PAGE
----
Yes, introverts can become highly skilled nurses, and can be effective communicators, however, in my experience recently management and administration are so focused on patient and family satisfaction that a quiet personality can be a disadvantage. At my last job they pulled me into the office and told me I have a poker face, I don't smile enough, and that I needed to be more like my more outgoing co-workers. I was working night shift. I have had patients appreciate that I am quiet, and tell me I'm soothing. I like to create a restful, quiet atmosphere especially for post op patients. Long story shorter I am no longer working there. I've been on several job interviews, again the focus is on the survey scores, which factor into reimbursement. It's all about the money.
  10. by   danggirl
    Was so happy to see this thread! My entire life I have been extremely shy and what I call a "social moron". In school I think I was so exhausted from working full time that I didn't have the time or energy to even think about being anxious but once I graduated, I really wondered if i would be able to handle all the social interactions. But, a really funny thing happened...it's like Superwoman: the minute I put on my scrubs, I become a completely different person...to the point that I've had coworkers outside of the work environment comment about it. Once dressed, my confidence shoots through the roof. I can talk to anyone, anywhere, about anything with absolutely no nerves whatsoever! I even went from a med-surg floor to the ED and also into some travel positions...something my painfully shy "real" self felt nauseous even thinking about! But, in my personal life it eventually started spilling over though nowhere near the level at work. I worked second shift when I first started nursing so I'm sure that helped me ease into it but over the years I've covered all the shifts. Each shift seems to have advantages though because on days, even though there are more people around...there are more people around to sort of dilute the amount of interactions. Nights there are fewer interactions but you are pretty much on your own with them. Thanks!
  11. by   barachi
    Yes I know a unit coordinator who is accually very quiet I work with her kids and I hear she tries to be loud but fails miserably. just like me. But yes indeed quiet shy types can make it to the top! I alway hear my clinical instructors tell me I need to be more aggressive bc you will be a door mat. In a way they are right but not exactly.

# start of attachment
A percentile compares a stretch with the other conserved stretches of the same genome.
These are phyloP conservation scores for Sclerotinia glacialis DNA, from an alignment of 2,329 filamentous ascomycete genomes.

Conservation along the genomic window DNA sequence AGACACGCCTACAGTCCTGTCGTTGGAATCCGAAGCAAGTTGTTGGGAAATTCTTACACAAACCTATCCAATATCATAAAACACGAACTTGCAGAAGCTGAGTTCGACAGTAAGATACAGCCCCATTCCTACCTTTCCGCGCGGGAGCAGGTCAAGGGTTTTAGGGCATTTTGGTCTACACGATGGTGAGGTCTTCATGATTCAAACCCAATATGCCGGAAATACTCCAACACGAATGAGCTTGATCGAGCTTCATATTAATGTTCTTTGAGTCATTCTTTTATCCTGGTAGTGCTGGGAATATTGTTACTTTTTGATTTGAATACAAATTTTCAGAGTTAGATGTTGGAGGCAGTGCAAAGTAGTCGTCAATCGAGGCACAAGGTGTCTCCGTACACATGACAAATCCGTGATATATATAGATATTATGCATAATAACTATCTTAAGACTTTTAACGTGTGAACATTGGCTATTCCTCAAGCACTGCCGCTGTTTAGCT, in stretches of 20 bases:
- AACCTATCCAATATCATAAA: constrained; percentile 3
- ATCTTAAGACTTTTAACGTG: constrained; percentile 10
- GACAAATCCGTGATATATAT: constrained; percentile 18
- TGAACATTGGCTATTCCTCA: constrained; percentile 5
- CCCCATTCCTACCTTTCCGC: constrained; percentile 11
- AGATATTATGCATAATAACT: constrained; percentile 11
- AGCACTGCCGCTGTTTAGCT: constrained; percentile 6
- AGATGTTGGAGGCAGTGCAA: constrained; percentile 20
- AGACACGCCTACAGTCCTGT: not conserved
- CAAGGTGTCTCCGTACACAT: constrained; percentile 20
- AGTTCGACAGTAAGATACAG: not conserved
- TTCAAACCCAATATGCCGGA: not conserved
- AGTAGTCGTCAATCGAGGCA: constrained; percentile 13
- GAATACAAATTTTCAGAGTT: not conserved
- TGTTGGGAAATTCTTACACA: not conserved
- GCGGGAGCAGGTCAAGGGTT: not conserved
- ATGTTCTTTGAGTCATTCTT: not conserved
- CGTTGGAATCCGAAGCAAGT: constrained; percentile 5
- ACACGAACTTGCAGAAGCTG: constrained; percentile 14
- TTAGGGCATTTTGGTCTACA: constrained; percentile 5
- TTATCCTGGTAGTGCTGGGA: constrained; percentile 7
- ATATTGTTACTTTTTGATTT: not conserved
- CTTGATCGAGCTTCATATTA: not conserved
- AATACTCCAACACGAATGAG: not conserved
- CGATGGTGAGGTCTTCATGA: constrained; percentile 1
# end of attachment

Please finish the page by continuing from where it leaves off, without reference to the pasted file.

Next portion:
12. by   barachi
    I.remember I had to tell a nurse something I was just standing there waiting for him and the other nurse to stop talking about stuff that didnt involve work. So I just had to step right up and interrupt in a rude way. It deffinitly was not something I would do. I totally stepped out of my comfort zone. They knew I was there waiting for them to finish but kept blabbing. So I went on ahead and said his name like I ment business.. and he didnt take it as if I was being annoying he accually thanked me for helping him out that day. Nursing school/nursing will bring the person you never knew existed right out.
  13. by   klone
    I'm not shy but I am an introvert. I don't really know how to do "chit chat" and I don't really see value in small talk. To me, it's just talking for the sake of making noise.

    But I am comfortable in public speaking if I have to impart information, and my patients and colleagues view me as warm, friendly and compassionate.
  14. by   anewsns
    Hmm that's really good that you love
    night shift a lot better, it's really hard to hold your own in these loud environments, even for some extroverts including myself.. I personally hate all the noise!! I was thinking about investing in these partial earplugs with little tubes in them so I can only hear what's right next to me.. And I hate coming from my relaxing house to a group of people who have been at it all day with the talking. Anyways , I'm rambling but you do need the collaboration to be a rounded nurse I think..tricky balance of being happy and talking to mobs of people. We have this really sweet young nurse where I work who is really quiet but everyone loves her. Works days. She does not talk over our craziness but now can hold her own and get the message across, just a random story.